Creeks flowing into lake raise concerns
A study conducted this year by more than 300 volunteers has found water in the Lake Tahoe Basin relatively clean, but targeted a number of creeks as being problematic.
The volunteers learned the results of their water study at a thank-you dinner at Valhalla on Friday, where the participants were treated to lasagna by the Lake Tahoe Environmental Education Coalition, which hosted the event.
About 100 of the 310 people who volunteered in May to test water that flows through 112 sites at the basin were at the dinner. Last year, 100 people sampled water at 44 locations.
The tests indicated water quality overall was good, but volunteers did find large amounts of algae along the banks of Bijou, Trout, Angora and Meeks creeks, and a Tahoe Keys lagoon.
Water with the most turbidity, or largest amount of suspended particles, at the basin was in: a tributary to Heavenly Creek, Heavenly, Bijou and Snow creeks (North Shore).
The cloudiest water came from Tahoe Keys Marina, clear to about 8 feet, and Spooner Lake, clear to about 10 feet.
Water at Fallen Leaf Lake stayed clear for about 54 feet, while a Secchi disc, a white plate used to measure clarity, could be seen 69 feet down in Lake Tahoe.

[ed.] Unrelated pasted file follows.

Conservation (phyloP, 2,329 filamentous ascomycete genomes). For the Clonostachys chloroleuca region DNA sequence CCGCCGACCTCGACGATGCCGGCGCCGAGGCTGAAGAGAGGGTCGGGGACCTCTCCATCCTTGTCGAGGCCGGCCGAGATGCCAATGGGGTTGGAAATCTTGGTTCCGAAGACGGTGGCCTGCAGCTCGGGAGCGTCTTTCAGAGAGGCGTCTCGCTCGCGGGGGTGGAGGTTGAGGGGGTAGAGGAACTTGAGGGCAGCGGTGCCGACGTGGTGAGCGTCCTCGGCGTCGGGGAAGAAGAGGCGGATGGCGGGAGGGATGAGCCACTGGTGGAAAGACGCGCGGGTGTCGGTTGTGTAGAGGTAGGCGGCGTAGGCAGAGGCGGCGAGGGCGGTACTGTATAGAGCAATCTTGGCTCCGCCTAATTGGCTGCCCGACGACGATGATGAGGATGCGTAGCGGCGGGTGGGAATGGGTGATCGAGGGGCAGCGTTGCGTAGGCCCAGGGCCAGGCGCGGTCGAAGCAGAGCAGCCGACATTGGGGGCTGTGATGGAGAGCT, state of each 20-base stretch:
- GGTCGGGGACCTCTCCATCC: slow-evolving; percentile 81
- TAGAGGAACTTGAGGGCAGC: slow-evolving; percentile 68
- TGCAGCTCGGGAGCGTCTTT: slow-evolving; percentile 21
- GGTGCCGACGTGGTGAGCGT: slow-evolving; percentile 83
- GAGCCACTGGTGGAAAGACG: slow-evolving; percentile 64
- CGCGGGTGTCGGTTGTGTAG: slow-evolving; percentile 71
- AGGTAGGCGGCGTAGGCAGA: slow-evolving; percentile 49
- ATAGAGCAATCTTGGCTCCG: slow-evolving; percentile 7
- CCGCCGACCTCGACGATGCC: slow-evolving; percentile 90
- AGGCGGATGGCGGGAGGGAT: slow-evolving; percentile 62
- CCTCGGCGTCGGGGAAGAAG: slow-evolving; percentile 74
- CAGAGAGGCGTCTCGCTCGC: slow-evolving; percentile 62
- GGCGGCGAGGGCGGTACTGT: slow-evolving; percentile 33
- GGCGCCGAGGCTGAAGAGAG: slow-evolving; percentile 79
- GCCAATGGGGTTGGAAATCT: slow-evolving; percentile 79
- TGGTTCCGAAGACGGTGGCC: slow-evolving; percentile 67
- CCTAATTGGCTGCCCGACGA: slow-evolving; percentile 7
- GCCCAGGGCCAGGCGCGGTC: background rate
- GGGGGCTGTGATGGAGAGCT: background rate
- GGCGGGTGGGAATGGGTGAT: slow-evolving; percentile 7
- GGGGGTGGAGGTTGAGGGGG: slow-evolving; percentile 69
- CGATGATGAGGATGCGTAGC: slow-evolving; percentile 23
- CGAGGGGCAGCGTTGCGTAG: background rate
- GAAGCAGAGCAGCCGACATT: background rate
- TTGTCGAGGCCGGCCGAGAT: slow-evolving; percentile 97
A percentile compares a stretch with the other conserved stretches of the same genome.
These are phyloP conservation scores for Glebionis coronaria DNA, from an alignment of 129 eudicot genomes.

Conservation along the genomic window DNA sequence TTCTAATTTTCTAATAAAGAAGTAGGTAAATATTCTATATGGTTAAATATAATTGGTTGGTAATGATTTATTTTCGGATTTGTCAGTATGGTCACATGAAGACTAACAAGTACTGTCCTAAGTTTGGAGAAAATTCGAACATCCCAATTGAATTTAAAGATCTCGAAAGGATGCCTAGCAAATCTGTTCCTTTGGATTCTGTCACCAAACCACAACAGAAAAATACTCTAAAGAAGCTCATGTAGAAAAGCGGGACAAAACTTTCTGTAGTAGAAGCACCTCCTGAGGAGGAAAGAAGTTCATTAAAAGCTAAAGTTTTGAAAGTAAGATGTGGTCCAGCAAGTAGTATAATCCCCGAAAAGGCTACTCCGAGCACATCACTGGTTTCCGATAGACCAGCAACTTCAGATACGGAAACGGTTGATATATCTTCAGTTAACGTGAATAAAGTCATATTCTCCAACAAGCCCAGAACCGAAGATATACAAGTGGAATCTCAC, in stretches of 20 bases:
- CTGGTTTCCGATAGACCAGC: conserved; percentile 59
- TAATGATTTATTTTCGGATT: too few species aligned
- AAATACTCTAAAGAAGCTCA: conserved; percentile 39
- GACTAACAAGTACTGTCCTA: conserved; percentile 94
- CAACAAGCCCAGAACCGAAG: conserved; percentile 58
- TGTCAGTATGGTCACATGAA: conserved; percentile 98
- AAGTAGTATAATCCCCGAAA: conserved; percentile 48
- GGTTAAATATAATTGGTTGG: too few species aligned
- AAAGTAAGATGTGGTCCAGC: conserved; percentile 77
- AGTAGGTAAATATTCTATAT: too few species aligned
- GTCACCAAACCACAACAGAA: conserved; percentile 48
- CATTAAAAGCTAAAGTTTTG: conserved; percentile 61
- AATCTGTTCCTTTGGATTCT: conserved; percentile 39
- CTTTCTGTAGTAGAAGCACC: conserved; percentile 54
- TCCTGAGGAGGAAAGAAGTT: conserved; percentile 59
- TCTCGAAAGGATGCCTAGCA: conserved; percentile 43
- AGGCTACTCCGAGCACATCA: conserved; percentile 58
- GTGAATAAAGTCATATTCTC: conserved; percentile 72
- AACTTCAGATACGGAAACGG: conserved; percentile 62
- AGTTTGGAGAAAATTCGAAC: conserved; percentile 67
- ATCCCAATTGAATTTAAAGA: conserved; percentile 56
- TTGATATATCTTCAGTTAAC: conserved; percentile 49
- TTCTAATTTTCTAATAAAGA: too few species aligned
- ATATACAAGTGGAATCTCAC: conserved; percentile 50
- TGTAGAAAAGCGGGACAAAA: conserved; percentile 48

A large number of water quality specialists attended the dinner. One of them, Dominic Gregorio, of the state Water Resources Control Board, told volunteers the data they collected would be used by the board to set state standards for the amount of nutrients allowed in water.
Educating residents and others and getting them involved in environmental projects is essential to the health of the lake, said John Cobourn, a hydrologist at the University of Nevada Cooperative Extension and founder of the education coalition.
“It’s non-point source pollution — that means it comes from everybody,” Cobourn said. “That’s why we need everybody to be motivated. We want the lake to become everybody’s responsibility.”
— Gregory Crofton can be reached at (530) 542-8045 or at email@example.com
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